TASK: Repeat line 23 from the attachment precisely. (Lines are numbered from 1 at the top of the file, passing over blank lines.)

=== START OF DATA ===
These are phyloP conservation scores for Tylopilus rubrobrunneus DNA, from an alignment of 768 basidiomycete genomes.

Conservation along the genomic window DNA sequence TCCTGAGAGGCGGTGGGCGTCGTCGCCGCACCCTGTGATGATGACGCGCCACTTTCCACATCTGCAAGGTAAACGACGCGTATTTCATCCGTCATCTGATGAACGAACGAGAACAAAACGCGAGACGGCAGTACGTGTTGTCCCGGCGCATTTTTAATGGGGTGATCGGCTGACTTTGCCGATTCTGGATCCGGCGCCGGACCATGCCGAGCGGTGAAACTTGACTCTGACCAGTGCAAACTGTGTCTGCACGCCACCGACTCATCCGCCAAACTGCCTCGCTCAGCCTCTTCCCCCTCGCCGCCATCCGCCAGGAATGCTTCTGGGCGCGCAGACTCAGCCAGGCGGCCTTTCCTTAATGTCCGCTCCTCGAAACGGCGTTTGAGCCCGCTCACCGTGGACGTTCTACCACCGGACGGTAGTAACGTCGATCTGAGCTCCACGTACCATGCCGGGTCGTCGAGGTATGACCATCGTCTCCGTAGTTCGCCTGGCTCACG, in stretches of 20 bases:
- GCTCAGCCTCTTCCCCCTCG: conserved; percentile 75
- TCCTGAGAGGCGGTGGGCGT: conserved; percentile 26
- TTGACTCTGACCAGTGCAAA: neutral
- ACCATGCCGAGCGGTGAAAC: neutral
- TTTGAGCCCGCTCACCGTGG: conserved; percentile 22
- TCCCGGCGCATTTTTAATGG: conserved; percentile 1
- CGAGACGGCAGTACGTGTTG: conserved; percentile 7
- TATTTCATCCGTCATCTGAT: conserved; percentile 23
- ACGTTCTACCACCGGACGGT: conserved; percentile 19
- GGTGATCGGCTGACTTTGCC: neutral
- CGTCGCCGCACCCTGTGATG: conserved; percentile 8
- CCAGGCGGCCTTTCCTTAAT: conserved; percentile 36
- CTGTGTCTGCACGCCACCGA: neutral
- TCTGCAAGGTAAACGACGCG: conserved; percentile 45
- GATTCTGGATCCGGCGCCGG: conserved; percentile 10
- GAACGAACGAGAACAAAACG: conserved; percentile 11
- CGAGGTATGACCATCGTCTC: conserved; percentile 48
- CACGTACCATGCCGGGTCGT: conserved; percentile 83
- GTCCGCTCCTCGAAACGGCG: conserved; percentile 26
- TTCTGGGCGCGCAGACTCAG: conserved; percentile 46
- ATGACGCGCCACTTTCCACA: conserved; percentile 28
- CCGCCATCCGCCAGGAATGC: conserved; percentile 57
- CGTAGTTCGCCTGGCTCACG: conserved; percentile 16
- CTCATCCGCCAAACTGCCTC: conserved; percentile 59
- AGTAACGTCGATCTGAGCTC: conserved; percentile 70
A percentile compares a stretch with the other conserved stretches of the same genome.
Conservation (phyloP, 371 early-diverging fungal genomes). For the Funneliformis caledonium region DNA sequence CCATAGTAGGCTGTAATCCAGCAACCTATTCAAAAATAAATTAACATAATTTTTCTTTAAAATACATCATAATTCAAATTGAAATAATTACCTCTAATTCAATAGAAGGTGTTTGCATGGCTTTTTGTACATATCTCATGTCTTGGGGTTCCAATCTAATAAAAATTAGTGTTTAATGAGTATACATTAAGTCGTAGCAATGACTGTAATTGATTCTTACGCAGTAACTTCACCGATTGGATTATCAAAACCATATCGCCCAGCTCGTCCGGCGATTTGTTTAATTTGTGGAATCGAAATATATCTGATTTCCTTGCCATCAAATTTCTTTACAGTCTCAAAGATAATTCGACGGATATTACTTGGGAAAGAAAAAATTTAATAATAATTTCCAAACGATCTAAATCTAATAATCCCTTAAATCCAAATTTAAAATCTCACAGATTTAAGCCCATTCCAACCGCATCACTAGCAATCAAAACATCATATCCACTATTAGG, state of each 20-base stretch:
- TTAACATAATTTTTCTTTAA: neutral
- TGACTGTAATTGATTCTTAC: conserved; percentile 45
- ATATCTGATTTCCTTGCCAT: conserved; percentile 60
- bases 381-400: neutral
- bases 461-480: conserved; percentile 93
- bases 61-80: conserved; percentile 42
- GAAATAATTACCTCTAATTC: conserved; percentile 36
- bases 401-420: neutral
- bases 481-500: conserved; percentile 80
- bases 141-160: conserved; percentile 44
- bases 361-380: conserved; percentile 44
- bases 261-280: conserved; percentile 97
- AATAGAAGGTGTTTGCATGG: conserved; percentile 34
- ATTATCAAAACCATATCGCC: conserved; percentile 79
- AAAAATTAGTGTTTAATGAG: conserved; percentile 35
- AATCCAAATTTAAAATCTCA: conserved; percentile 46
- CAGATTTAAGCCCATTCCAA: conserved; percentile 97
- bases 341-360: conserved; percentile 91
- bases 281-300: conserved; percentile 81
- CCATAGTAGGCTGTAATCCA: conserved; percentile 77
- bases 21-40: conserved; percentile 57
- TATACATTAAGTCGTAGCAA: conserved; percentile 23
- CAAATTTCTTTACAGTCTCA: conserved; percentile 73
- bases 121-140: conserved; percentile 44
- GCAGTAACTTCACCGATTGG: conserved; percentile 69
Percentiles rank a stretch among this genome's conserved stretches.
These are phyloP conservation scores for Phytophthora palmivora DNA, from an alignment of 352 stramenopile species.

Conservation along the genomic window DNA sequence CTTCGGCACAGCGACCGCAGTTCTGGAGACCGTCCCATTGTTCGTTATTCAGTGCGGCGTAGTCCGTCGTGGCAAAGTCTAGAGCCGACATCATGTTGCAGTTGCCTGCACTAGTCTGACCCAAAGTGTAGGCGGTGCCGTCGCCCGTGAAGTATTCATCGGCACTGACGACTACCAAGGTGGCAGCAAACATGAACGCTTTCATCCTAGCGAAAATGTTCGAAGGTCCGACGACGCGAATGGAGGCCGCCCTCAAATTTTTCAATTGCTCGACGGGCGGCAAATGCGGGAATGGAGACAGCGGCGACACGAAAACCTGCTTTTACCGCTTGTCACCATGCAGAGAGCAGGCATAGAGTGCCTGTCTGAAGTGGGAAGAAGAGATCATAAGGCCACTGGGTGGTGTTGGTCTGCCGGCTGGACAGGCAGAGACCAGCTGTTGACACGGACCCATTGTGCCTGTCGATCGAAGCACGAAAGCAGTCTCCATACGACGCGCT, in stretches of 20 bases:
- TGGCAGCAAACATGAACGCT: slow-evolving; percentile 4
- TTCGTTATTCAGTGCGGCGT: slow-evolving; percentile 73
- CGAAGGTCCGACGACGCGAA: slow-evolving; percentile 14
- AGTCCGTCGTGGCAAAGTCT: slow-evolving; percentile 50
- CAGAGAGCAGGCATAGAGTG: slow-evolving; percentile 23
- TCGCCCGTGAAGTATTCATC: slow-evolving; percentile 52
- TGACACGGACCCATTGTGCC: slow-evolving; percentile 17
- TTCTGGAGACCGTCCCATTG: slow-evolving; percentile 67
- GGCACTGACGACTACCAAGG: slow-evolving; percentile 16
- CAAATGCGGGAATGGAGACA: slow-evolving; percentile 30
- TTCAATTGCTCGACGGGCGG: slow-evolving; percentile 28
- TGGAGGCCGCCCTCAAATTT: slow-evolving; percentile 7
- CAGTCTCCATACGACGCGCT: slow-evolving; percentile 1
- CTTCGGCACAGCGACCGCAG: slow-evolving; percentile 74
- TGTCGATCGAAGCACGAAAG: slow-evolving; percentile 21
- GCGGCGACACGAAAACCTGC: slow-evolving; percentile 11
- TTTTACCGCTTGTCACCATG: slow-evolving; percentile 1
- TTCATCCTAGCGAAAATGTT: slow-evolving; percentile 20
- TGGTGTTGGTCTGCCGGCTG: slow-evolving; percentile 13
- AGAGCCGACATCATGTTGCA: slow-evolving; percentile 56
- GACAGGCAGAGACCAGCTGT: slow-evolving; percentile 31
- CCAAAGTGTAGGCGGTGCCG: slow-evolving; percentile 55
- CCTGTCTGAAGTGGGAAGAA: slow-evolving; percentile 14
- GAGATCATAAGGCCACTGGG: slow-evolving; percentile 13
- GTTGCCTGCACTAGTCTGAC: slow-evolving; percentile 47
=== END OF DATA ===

- ATGACGCGCCACTTTCCACA: conserved; percentile 28